“If you ask anyone in Chinatown what their top three issues are, safety would be the first one.” — Chicago

  1. Respondents varied in their perceptions of the geographic distribution of crime within their cities. Respondents generally took a dichotomous approach to understanding where within their cities crime occurs—often taking a “downtown versus neighborhoods” view of public safety. Many in Chicago and Philadelphia, in particular, reported a perception that crime and conflicts “from the neighborhoods” were expanding into downtown and exacerbating safety issues there. This perception fueled fear among office workers who had previously seen downtown as relatively safe compared to other neighborhoods.

“When we had violence before, it was like, ‘Well, it’s over in that neighborhood. It’s over in that neighborhood.’ And now folks feel like it’s everywhere. ‘It doesn’t matter where I am, something could happen to me.’” — Philadelphia

In contrast, other stakeholders perceived that the attention paid to crime downtown came at the expense of addressing long-standing neighborhood safety concerns.

“If we’re looking at Black and brown communities, they’re not represented in the downtown area. In downtown, we’re looking at affluent communities with higher economic statuses. The focus on [downtown crime] is sensationalized because when something happens in Times Square, there is proximity to the more affluent individuals.” — New York City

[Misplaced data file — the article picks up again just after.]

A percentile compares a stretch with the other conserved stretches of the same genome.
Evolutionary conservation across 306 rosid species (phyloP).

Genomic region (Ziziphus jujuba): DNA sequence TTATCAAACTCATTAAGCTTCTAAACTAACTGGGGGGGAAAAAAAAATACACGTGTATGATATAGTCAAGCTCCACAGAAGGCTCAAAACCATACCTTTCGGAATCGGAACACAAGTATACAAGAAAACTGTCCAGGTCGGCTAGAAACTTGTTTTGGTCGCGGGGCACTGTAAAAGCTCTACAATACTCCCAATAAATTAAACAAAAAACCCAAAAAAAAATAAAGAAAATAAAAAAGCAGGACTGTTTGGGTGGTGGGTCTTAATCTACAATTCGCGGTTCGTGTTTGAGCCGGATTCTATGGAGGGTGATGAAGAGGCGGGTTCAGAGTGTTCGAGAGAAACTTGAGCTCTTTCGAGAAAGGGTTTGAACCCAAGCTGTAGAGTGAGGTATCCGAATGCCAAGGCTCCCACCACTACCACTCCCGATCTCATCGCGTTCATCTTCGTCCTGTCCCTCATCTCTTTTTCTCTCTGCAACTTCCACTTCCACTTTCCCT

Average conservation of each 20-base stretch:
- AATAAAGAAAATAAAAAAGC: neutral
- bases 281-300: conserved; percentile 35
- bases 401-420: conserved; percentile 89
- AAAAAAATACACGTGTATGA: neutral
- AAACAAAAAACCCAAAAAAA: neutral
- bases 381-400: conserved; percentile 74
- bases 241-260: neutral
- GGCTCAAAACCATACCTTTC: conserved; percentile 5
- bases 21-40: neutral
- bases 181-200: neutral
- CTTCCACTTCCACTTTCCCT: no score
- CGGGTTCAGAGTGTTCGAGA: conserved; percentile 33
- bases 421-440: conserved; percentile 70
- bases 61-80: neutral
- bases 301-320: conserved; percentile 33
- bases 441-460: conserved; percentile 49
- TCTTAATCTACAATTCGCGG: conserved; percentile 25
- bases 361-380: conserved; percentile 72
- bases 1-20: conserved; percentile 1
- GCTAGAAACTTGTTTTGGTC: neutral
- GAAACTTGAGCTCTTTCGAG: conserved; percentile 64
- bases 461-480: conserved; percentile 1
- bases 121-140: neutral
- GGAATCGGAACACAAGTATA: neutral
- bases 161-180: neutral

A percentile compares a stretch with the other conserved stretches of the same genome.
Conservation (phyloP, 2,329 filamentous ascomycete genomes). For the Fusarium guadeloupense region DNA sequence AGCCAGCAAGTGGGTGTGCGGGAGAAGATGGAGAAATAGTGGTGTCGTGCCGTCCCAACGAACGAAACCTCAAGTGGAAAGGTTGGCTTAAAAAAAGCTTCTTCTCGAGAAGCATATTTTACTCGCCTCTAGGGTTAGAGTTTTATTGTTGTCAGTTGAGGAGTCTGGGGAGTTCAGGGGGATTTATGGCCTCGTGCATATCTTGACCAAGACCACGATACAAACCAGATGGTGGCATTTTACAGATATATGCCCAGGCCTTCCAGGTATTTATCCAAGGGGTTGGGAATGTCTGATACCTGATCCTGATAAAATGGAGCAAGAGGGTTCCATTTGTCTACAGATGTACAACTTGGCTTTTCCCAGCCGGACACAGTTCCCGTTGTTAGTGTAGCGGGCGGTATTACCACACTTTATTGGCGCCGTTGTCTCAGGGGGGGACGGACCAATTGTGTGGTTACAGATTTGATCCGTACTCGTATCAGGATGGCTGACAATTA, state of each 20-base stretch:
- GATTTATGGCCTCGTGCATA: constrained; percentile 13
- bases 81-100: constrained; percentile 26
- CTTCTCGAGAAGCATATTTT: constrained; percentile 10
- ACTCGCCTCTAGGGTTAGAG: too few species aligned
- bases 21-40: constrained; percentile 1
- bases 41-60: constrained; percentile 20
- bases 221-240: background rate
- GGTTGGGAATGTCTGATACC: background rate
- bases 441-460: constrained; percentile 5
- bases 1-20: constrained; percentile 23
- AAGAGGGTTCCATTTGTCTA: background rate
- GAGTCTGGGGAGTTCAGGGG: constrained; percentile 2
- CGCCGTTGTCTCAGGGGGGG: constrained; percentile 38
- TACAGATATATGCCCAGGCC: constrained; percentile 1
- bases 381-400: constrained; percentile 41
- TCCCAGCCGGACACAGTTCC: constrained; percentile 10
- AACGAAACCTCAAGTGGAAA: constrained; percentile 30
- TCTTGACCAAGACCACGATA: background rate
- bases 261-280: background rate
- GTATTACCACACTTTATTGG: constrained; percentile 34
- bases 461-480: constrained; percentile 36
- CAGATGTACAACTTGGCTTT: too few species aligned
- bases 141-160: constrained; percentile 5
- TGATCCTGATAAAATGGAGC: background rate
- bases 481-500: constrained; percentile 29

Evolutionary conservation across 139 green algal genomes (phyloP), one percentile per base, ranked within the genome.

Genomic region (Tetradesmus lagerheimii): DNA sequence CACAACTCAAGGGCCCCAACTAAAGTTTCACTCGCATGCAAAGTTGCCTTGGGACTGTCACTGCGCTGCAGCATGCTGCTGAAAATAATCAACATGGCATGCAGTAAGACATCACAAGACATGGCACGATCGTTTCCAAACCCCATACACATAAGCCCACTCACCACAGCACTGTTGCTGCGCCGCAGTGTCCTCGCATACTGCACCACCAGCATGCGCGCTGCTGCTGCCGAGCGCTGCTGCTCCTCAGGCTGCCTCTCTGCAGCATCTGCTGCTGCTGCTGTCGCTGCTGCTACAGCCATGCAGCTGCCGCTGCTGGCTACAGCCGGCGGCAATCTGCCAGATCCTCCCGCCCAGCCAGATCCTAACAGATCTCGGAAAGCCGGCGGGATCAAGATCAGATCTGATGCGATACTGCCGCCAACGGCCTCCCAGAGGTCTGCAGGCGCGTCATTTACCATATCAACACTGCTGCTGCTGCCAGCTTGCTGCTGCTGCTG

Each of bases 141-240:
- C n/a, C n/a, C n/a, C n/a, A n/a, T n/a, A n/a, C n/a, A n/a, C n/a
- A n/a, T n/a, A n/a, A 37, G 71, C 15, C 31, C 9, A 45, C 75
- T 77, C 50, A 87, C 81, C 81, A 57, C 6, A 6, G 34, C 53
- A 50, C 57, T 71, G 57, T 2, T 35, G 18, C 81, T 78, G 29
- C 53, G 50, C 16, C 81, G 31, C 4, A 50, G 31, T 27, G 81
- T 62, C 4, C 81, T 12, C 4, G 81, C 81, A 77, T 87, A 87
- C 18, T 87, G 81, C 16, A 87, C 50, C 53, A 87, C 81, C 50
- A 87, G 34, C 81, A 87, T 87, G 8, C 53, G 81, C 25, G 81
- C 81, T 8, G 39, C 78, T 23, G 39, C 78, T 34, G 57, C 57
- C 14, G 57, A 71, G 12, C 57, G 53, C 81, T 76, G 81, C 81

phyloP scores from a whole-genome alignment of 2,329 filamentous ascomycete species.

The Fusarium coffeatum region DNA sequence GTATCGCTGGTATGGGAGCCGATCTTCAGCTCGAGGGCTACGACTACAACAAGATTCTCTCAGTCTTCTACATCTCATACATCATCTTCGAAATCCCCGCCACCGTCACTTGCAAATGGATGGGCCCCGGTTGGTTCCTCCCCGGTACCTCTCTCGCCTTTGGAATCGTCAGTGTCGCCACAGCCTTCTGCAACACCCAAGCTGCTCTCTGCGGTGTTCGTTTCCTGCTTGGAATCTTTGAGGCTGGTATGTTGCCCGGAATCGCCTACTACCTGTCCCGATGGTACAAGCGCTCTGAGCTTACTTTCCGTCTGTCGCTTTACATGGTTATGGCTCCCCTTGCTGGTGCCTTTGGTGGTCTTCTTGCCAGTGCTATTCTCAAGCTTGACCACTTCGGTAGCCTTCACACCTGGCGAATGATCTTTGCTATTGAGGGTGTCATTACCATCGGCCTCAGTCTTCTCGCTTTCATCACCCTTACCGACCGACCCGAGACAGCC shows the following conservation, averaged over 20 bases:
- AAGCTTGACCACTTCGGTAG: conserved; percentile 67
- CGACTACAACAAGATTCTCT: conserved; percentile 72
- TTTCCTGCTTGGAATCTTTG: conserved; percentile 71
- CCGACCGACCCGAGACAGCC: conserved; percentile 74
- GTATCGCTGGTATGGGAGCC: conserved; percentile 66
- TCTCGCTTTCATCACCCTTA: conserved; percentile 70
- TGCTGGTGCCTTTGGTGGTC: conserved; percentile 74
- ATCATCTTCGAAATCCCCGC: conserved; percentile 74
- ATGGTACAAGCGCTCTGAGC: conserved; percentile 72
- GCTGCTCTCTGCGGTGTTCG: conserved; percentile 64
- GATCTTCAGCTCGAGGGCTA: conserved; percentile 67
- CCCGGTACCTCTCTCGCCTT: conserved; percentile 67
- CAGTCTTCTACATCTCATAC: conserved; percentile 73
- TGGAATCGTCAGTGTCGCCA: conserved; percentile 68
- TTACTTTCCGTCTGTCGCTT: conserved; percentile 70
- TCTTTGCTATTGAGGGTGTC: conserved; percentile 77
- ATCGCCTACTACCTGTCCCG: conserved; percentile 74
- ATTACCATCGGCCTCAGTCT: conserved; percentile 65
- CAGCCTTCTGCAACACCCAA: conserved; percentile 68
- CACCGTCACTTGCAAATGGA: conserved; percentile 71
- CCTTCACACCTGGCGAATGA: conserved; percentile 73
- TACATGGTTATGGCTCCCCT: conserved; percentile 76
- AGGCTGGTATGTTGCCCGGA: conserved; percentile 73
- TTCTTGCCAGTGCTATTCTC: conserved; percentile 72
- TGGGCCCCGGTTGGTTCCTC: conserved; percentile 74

The mismatch between perception and realities of crime: New spatial analysis

After completing our interviews, we compared those perceptions with both national and neighborhood crime trends. Hyperlocal crime data reveals a significant mismatch between residents’ perceived understanding of where crime occurs in their city versus its actual spatial distribution. Several themes emerged from our research, which have significant implications for policy and practice.

National and citywide trends only tell one piece of a larger story about violent crime—but can have an outsized impact. Respondents’ overall perceptions of rising crime were not wholly unfounded, but they tended to reflect national and citywide crime rhetoric and sensationalized media coverage rather than an understanding of where and how crime actually occurs within their cities.

For instance, the national murder rate increased by nearly 30% between 2019 and 2020, driven predominantly by gun murders (Table 1). Cities and towns of all sizes saw their murder rates increase as well, rising over 35% in cities with populations over 250,000; 40% percent in cities with populations of 100,000 to 250,000; and around 25% in cities with populations under 25,000. At the end of 2022, analysis from the Council on Criminal Justice found that the national murder rate was 34% higher than it was in 2019, but half of its historic peak in 1991.Crime in 2020, summary statistics